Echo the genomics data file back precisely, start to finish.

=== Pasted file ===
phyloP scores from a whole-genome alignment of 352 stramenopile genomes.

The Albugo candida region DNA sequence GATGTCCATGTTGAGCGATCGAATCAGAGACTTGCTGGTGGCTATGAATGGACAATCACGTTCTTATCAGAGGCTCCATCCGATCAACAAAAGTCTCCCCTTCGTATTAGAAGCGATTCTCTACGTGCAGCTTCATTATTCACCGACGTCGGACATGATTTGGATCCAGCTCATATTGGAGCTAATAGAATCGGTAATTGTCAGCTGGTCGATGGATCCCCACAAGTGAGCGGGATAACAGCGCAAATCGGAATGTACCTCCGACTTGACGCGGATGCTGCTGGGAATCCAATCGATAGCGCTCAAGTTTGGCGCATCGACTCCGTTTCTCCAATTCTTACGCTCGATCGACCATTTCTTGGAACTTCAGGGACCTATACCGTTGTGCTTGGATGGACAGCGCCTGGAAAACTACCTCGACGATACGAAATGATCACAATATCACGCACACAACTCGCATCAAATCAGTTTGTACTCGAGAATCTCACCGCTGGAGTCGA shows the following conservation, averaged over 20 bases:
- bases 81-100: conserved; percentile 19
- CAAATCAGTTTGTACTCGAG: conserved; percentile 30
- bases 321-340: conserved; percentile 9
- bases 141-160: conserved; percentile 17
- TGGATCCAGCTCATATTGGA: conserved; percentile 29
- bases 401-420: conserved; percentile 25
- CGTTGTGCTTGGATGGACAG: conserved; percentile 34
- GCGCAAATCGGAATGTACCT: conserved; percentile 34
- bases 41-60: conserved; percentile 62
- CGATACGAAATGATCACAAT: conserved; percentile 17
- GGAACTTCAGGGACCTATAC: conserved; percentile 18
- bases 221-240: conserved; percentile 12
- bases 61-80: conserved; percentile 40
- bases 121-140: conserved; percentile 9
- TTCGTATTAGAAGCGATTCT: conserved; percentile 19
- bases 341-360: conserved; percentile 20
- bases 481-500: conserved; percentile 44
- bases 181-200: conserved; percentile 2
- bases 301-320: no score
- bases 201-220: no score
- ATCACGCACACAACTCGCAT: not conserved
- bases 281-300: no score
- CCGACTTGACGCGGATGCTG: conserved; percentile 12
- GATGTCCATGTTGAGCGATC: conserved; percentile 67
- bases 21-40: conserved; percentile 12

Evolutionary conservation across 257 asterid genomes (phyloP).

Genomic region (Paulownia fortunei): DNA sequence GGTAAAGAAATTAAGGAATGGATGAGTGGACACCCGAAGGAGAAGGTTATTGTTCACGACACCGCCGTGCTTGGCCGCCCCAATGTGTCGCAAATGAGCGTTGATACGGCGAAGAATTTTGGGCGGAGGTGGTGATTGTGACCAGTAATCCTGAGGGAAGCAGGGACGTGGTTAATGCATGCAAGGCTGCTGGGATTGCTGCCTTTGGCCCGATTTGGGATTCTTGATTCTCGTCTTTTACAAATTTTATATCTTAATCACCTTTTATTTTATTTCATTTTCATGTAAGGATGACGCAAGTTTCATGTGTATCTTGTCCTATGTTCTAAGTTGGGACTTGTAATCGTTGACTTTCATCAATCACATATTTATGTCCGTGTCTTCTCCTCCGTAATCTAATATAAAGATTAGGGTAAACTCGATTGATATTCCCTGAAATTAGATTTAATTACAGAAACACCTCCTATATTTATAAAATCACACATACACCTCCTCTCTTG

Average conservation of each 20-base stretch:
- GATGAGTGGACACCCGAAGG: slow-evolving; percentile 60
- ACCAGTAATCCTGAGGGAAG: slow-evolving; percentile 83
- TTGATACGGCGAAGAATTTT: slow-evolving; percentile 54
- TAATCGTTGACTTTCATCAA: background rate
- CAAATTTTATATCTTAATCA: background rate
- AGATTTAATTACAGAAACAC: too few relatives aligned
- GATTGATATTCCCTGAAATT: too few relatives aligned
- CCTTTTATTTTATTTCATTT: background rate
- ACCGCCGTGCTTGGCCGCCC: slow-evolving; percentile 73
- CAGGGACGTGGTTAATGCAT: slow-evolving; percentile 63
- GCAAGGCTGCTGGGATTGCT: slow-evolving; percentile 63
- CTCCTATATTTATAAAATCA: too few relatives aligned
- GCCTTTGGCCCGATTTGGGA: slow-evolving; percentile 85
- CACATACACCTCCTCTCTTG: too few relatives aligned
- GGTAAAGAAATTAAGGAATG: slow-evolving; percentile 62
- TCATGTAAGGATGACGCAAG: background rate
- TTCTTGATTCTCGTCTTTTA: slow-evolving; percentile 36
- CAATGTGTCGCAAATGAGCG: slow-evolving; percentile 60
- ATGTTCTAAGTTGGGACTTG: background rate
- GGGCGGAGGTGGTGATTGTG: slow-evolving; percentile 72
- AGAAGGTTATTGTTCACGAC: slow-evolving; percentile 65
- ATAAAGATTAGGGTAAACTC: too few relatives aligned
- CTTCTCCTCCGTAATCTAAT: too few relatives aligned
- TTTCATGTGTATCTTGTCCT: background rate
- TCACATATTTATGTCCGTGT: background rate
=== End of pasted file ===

phyloP scores from a whole-genome alignment of 352 stramenopile genomes.

The Albugo candida region DNA sequence GATGTCCATGTTGAGCGATCGAATCAGAGACTTGCTGGTGGCTATGAATGGACAATCACGTTCTTATCAGAGGCTCCATCCGATCAACAAAAGTCTCCCCTTCGTATTAGAAGCGATTCTCTACGTGCAGCTTCATTATTCACCGACGTCGGACATGATTTGGATCCAGCTCATATTGGAGCTAATAGAATCGGTAATTGTCAGCTGGTCGATGGATCCCCACAAGTGAGCGGGATAACAGCGCAAATCGGAATGTACCTCCGACTTGACGCGGATGCTGCTGGGAATCCAATCGATAGCGCTCAAGTTTGGCGCATCGACTCCGTTTCTCCAATTCTTACGCTCGATCGACCATTTCTTGGAACTTCAGGGACCTATACCGTTGTGCTTGGATGGACAGCGCCTGGAAAACTACCTCGACGATACGAAATGATCACAATATCACGCACACAACTCGCATCAAATCAGTTTGTACTCGAGAATCTCACCGCTGGAGTCGA shows the following conservation, averaged over 20 bases:
- bases 81-100: conserved; percentile 19
- CAAATCAGTTTGTACTCGAG: conserved; percentile 30
- bases 321-340: conserved; percentile 9
- bases 141-160: conserved; percentile 17
- TGGATCCAGCTCATATTGGA: conserved; percentile 29
- bases 401-420: conserved; percentile 25
- CGTTGTGCTTGGATGGACAG: conserved; percentile 34
- GCGCAAATCGGAATGTACCT: conserved; percentile 34
- bases 41-60: conserved; percentile 62
- CGATACGAAATGATCACAAT: conserved; percentile 17
- GGAACTTCAGGGACCTATAC: conserved; percentile 18
- bases 221-240: conserved; percentile 12
- bases 61-80: conserved; percentile 40
- bases 121-140: conserved; percentile 9
- TTCGTATTAGAAGCGATTCT: conserved; percentile 19
- bases 341-360: conserved; percentile 20
- bases 481-500: conserved; percentile 44
- bases 181-200: conserved; percentile 2
- bases 301-320: no score
- bases 201-220: no score
- ATCACGCACACAACTCGCAT: not conserved
- bases 281-300: no score
- CCGACTTGACGCGGATGCTG: conserved; percentile 12
- GATGTCCATGTTGAGCGATC: conserved; percentile 67
- bases 21-40: conserved; percentile 12

Evolutionary conservation across 257 asterid genomes (phyloP).

Genomic region (Paulownia fortunei): DNA sequence GGTAAAGAAATTAAGGAATGGATGAGTGGACACCCGAAGGAGAAGGTTATTGTTCACGACACCGCCGTGCTTGGCCGCCCCAATGTGTCGCAAATGAGCGTTGATACGGCGAAGAATTTTGGGCGGAGGTGGTGATTGTGACCAGTAATCCTGAGGGAAGCAGGGACGTGGTTAATGCATGCAAGGCTGCTGGGATTGCTGCCTTTGGCCCGATTTGGGATTCTTGATTCTCGTCTTTTACAAATTTTATATCTTAATCACCTTTTATTTTATTTCATTTTCATGTAAGGATGACGCAAGTTTCATGTGTATCTTGTCCTATGTTCTAAGTTGGGACTTGTAATCGTTGACTTTCATCAATCACATATTTATGTCCGTGTCTTCTCCTCCGTAATCTAATATAAAGATTAGGGTAAACTCGATTGATATTCCCTGAAATTAGATTTAATTACAGAAACACCTCCTATATTTATAAAATCACACATACACCTCCTCTCTTG

Average conservation of each 20-base stretch:
- GATGAGTGGACACCCGAAGG: slow-evolving; percentile 60
- ACCAGTAATCCTGAGGGAAG: slow-evolving; percentile 83
- TTGATACGGCGAAGAATTTT: slow-evolving; percentile 54
- TAATCGTTGACTTTCATCAA: background rate
- CAAATTTTATATCTTAATCA: background rate
- AGATTTAATTACAGAAACAC: too few relatives aligned
- GATTGATATTCCCTGAAATT: too few relatives aligned
- CCTTTTATTTTATTTCATTT: background rate
- ACCGCCGTGCTTGGCCGCCC: slow-evolving; percentile 73
- CAGGGACGTGGTTAATGCAT: slow-evolving; percentile 63
- GCAAGGCTGCTGGGATTGCT: slow-evolving; percentile 63
- CTCCTATATTTATAAAATCA: too few relatives aligned
- GCCTTTGGCCCGATTTGGGA: slow-evolving; percentile 85
- CACATACACCTCCTCTCTTG: too few relatives aligned
- GGTAAAGAAATTAAGGAATG: slow-evolving; percentile 62
- TCATGTAAGGATGACGCAAG: background rate
- TTCTTGATTCTCGTCTTTTA: slow-evolving; percentile 36
- CAATGTGTCGCAAATGAGCG: slow-evolving; percentile 60
- ATGTTCTAAGTTGGGACTTG: background rate
- GGGCGGAGGTGGTGATTGTG: slow-evolving; percentile 72
- AGAAGGTTATTGTTCACGAC: slow-evolving; percentile 65
- ATAAAGATTAGGGTAAACTC: too few relatives aligned
- CTTCTCCTCCGTAATCTAAT: too few relatives aligned
- TTTCATGTGTATCTTGTCCT: background rate
- TCACATATTTATGTCCGTGT: background rate